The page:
Ms B Blaai (ANC) asked if the Gauteng pricing model focused on other inland areas like Mpumalanga and Limpopo as well and wanted to know who monitored the pricing in terms of retail. She asked how the Department ensured that regulation was enforced and how it dealt with overpricing and those guilty thereof. She asked what the Department would do if BEE stakeholders were not assisted to be full participants in the programmes. The entity mentioned measures to be followed but did not indicate any timeframes.
A Member indicated the price of LPG was still a barrier especially for low income households. The Member asked if there were any means to change the pricing model so that it could be more affordable for low income households. People who used LPG could not see the content and therefore would not know whether the container was full or not. The member asked if the system could ensure that the level of the container could be determined.
Mr J Schmidt (DA) asked how the LPG would be in terms of supply and asked how the Pilot Project’s impact would be on households. He asked how the Department policed the maximum retail price and how the price was regulated.
Mr M Mkhize responded that the pricing model of LPG was twofold: there was a Coastal and a Gauteng pricing model. The Gauteng pricing influenced all inland pricing while the Coastal price determined the price on all coastal areas. The monitoring of prices had been an issue of concern and it was difficult for the Department to monitor all areas affectively. The entity had a Compliance, Monitoring and Enforcement unit to fulfill that task but lacked to staff to fulfill this task effectively. Companies also needed its own regulation mechanism to enforce compliance and monitoring. The notion of BEE needed to be assisted and the Department would appreciate any solutions in that regard. It was the aim of the Department to get all BEE players involved in the programmes and to assist with the challenges regarding BEE.
The Department did consult and engage various stakeholders but some had disagreements amongst themselves which posed serious challenges in moving forward. The entity had to engage the stakeholders individually to address the various challenges. An issue to be followed up was the finalisation of the MRGP before the end of 2011, but the consultation usually took time. The price of LPG was still a barrier but the Department was determined to see the prices being lowered, but the general increase in all energy carriers posed a challenge in the lowering of prices. At this stage entities were using weight to prove the quantity of gas but the Department noted it as a concern. Sometimes the entities made the mistake of not explaining the different types of gasses regarding the pilot projects, because there was natural gas and LPG. Gas exploration did not necessarily refer to LPG because Liquefied gas came from refineries and were the forerunner for gas in some instances. The Department was looking at further rollout of LPG plants, especially with PetroSA and noted that LPG had the ability to displace normal electricity. The Department requested to come back and present how the entire data system worked.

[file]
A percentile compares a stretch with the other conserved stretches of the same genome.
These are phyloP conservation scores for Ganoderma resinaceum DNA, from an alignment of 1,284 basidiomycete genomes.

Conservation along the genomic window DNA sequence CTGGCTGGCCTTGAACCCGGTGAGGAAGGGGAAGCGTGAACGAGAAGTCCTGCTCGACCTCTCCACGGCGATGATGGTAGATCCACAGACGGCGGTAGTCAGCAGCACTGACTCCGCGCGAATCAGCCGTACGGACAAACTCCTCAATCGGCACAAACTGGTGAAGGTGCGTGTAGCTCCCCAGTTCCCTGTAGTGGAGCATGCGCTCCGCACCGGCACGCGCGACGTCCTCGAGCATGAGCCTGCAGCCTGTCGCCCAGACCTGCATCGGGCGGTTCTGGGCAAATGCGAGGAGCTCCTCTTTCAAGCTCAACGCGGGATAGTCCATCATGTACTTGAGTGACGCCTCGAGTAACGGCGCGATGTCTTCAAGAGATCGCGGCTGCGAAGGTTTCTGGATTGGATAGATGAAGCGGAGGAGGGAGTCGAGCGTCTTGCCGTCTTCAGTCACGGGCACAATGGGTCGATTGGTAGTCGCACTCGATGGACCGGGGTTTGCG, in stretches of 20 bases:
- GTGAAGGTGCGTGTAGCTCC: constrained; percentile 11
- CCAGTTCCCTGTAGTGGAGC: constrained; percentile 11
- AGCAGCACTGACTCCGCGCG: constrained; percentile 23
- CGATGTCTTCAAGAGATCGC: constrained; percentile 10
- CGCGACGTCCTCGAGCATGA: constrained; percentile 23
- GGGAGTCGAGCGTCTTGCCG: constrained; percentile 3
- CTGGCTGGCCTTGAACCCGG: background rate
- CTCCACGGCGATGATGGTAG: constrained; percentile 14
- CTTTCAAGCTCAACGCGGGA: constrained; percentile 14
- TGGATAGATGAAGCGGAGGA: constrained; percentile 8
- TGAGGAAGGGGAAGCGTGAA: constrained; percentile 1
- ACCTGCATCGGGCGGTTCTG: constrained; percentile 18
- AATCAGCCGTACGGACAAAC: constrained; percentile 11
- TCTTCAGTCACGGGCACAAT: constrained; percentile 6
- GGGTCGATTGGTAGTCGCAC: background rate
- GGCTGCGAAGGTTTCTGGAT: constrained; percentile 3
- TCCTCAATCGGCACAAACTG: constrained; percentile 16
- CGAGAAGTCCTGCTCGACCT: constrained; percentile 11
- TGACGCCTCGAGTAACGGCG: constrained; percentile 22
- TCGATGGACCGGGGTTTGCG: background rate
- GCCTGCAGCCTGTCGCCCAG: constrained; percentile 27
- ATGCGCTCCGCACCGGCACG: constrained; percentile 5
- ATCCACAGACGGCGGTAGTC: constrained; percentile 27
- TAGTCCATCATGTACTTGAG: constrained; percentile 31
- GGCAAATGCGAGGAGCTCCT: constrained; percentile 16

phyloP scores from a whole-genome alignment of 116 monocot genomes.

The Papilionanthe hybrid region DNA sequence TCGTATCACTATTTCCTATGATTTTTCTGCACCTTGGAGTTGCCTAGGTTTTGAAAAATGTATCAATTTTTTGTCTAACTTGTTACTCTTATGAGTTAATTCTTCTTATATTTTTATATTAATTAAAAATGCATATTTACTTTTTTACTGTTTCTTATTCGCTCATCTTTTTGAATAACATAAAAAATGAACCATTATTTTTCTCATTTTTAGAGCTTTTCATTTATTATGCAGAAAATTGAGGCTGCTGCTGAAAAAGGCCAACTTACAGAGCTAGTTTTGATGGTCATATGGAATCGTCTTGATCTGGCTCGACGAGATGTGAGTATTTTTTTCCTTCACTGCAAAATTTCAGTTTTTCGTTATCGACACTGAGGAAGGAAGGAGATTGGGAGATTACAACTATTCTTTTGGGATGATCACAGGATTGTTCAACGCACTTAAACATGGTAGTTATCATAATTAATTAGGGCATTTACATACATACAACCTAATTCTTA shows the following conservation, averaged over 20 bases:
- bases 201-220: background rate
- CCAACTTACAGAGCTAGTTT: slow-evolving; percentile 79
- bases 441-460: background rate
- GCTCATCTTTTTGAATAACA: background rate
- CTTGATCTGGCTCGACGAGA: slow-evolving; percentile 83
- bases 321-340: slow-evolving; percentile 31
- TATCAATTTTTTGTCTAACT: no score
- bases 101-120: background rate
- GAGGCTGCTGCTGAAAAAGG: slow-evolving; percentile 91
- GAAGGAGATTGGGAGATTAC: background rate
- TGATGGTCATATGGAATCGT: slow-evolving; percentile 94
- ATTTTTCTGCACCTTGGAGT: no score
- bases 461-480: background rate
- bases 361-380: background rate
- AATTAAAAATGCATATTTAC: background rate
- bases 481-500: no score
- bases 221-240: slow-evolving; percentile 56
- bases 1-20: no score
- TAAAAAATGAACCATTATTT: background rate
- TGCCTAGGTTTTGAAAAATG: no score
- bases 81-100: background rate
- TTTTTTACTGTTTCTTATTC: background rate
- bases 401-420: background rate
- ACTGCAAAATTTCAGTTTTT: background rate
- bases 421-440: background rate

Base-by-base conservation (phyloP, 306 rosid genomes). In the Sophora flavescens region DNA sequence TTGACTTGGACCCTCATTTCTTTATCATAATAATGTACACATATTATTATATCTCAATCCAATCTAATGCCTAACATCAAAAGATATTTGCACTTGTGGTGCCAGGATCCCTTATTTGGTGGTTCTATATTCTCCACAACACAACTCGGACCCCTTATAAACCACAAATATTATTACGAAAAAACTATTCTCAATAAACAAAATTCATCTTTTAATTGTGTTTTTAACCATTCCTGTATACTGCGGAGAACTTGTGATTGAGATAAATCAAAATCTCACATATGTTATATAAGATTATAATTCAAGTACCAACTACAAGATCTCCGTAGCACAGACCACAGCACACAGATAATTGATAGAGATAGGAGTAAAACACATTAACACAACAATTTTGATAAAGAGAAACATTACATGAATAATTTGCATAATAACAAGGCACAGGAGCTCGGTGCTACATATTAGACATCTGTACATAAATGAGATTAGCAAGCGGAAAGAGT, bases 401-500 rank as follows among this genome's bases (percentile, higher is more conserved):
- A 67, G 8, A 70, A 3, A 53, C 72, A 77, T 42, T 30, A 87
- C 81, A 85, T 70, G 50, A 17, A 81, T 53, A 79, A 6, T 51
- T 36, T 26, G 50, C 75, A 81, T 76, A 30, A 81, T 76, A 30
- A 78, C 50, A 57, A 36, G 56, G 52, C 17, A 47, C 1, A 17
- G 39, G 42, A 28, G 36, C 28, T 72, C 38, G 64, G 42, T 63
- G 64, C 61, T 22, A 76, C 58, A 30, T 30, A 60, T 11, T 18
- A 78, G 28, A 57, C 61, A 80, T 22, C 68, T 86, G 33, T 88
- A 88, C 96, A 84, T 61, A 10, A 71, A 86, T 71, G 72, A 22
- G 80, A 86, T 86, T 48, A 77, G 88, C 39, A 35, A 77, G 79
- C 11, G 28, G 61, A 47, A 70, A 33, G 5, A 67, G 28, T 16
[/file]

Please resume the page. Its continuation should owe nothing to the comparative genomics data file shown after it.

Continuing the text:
Mr J Schmidt (DA) understood that LPG had the ability to replace electricity but his concern was regarding implementation while he noted that consultation needed to be done. He did not see the actual reduction in price; it was a huge concern because people might have thought it to be cheaper. He expressed his disappointment regarding the practice.
Ms N Mathibela (ANC) asked what plans the Department had in place in bringing LPG closer to the people.
The Chairperson viewed the promotion of LPG with seriousness as an alternatives energy source. There was no mention of pilot projects when the Portfolio Committee met with PetroSA. He asked if there were no collusion in the in the industry or if the Department suspected any anti-competitive behaviour regarding regulation
Mr W Mkhize clarified that some slides indicated the maximum retail price and there was a formula to work out the retail price as indicated on some slides. The entity thought of bringing LPG closer to people in terms of pilot plants filling plants. It could also utilise the current pilot plants to fulfill that function. The Department could not confirm if there any form of collusion in the industry. The Competition Commission had done some investigation in the industry because of the various concerns. Transformation was important for the industry because it was not healthy when a handful of players were running the show.
The DG added that the impact on regulation also needed to look at the sustainability of the industry. There was room for anti-competitive behaviour in the industry and therefore the Department asked the Competition Commission to assist in that regard.
The Chairperson indicated that the Portfolio Committee would like to look at the environmental aspect and benefits of LPG. One of the reasons why the Committee invited the Department was to stay abreast with the various energy sources and its latest developments. However, the Committee would also be looking at other energy sources like biofuel and nuclear. He asked why the Department could not look at LPG from public hearings as a way forward because the current focus and perspectives were mainly from the Department. He understood that there were various myths surrounding the use of LPG and highlighted that it was important for those myths to be understood. He raised his concerns on the slow pace of transformation in the sector and he agreed that the Department should move from pilot projects to full programmes.
Meeting was adjourned.